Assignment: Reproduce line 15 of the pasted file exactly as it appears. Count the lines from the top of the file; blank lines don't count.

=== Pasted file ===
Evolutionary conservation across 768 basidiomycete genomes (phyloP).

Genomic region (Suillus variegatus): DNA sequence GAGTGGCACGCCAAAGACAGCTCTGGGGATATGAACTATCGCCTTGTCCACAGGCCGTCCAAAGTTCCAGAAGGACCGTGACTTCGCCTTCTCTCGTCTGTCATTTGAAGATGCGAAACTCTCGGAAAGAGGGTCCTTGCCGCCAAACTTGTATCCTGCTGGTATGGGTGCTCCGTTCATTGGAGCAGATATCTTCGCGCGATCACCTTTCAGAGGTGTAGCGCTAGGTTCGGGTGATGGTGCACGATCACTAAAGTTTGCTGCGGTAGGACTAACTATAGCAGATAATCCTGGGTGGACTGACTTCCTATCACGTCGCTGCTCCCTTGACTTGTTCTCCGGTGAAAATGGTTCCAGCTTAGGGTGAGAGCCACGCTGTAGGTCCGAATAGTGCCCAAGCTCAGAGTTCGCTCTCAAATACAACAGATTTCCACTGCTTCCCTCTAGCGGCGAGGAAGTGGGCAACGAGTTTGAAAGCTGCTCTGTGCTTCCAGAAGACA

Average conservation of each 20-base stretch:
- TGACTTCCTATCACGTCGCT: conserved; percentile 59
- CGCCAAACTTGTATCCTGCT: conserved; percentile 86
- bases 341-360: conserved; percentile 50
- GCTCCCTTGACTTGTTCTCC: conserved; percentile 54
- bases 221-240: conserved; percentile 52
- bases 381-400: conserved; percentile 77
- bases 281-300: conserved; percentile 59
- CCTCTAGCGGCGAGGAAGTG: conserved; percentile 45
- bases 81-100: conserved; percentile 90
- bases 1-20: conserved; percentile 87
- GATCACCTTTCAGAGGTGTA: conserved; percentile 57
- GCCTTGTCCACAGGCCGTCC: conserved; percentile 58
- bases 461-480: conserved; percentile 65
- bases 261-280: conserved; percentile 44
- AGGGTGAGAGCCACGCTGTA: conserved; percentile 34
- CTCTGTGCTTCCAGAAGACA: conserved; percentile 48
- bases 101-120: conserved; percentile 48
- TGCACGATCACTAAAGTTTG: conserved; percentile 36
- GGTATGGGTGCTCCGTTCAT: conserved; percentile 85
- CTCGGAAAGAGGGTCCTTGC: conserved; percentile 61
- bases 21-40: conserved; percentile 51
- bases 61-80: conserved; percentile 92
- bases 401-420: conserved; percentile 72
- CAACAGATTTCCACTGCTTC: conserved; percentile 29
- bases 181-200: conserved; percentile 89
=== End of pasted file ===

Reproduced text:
- GCCTTGTCCACAGGCCGTCC: conserved; percentile 58